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Should We Fear Blogger Blaggers?

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DAD BLOGGER
alamy

The blogger blaggers are coming, and they're demanding free nappies. Also folding prams and toys to review. Not only that, they just might be ruining the blogging landscape for the rest of us.

That's the fear at least. The subject of mum bloggers soliciting free things to review has become a hot topic - not just that they're out there trolling for goods, but the fact that they're reviewing things at all.

"Doesn't sending them freebies taint the process and turn the resulting blog posts into advertorial?", people ask at every digital event I've spoken at (cue hand-wringing). The answer, of course, is yes. At least sometimes. We've all seen blogs that feature hot-off-the-press-release text with a lame product shot and absolutely no insight whatsoever.

Yet, the other answer as to whether freebies taint blog reviews is no.

Parent bloggers can be a discriminating bunch. What we see at BritMums, the UK's 3,000-strong blogger network, is that reviews are part of the creative mix - specially curated to attract and keep their readers. These mums and dads have started blogging as a way to express themselves and be part of a tribe.

They want to speak their minds about childrearing and primetime TV and some of the masses of products in their lives as a result of being a parent. And while a few parrot PR pitches, most don't feel the need to pull their punches. The good ones blog with integrity and are transparent in their commercial dealings and on their blogs.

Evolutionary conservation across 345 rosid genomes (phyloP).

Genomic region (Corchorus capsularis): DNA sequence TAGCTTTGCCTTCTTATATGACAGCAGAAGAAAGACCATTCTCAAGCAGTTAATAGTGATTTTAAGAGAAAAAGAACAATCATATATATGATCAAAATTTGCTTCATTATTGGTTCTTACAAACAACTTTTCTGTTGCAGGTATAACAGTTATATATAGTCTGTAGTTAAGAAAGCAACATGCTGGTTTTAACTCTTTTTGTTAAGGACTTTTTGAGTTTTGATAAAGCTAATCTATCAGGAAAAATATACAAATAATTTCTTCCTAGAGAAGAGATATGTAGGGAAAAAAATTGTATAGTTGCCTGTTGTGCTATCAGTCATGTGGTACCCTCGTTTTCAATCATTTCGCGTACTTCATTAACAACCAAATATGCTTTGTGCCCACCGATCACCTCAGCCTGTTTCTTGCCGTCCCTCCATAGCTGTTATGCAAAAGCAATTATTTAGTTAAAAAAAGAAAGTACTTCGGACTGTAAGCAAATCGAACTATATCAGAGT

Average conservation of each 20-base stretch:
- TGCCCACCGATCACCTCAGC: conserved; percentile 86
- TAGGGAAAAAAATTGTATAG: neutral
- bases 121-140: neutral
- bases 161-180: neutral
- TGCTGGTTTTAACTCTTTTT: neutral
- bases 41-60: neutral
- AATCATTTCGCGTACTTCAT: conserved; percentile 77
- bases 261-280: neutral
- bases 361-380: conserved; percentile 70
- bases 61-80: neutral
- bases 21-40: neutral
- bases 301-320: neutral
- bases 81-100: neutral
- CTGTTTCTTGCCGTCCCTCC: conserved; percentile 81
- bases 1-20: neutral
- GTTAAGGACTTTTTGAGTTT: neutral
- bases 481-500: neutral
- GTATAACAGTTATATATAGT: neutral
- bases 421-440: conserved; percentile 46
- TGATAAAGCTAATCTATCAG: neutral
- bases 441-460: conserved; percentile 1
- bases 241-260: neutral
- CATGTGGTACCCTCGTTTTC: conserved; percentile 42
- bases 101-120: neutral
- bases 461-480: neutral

Yet misconceptions about blogger reviewers abound. Such as, unlike journalist counterparts, bloggers can be unduly influenced by PRs. (Anyone who thinks journalists don't receive product for free or that, say, special luxury watch sections are driven by deep editorial need hasn't spent much time at a magazine or newspaper.)

Some bloggers fear their grabby brethren will tar all with the same brush. But savvy PRs know the difference between a valuable blogger and one who's just out for swag.

Some say the grabbies are going to turn marketing folks off blogs in general. Sure...if they don't care about harnessing the power of the internet. As online influencers go, the power of bloggers is only growing - they have in effect their own publishing networks, reaching across blogs, Twitter, Facebook and beyond.

There's always a struggle to maintain quality, ethics, standards, no matter the medium. Let's just make sure the discussion about bloggers doesn't coagulate around whether a few people are making unseemly bids for free stuff. We all have much bigger fish to fry.

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